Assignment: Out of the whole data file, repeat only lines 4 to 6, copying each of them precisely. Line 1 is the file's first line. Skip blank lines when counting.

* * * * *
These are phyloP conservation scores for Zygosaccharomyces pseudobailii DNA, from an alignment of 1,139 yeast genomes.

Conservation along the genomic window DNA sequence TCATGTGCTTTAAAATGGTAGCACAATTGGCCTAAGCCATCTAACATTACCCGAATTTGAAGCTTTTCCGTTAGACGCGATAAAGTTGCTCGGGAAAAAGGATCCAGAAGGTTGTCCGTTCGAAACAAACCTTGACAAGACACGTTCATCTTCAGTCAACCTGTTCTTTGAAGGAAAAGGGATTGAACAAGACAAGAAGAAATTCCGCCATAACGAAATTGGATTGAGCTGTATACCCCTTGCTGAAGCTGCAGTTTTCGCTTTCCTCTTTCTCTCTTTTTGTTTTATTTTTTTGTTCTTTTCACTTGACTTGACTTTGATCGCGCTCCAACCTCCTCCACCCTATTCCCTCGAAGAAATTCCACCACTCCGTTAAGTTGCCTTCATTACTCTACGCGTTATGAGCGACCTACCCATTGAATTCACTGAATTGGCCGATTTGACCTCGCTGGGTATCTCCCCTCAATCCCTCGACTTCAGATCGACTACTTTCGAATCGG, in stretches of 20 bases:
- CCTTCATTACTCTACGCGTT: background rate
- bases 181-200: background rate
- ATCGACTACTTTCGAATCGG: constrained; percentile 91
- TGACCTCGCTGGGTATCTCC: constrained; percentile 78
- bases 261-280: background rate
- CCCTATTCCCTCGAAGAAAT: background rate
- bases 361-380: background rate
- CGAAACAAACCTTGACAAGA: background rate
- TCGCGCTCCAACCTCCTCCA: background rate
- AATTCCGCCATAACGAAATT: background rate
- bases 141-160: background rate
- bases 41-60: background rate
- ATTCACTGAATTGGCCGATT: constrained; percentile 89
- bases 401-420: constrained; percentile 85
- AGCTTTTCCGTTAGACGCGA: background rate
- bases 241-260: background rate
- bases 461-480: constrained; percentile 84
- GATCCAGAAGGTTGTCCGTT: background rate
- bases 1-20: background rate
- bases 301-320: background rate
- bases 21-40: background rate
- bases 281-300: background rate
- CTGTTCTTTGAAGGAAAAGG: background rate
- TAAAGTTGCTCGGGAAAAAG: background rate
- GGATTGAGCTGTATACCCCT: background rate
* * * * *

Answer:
- bases 181-200: background rate
- ATCGACTACTTTCGAATCGG: constrained; percentile 91
- TGACCTCGCTGGGTATCTCC: constrained; percentile 78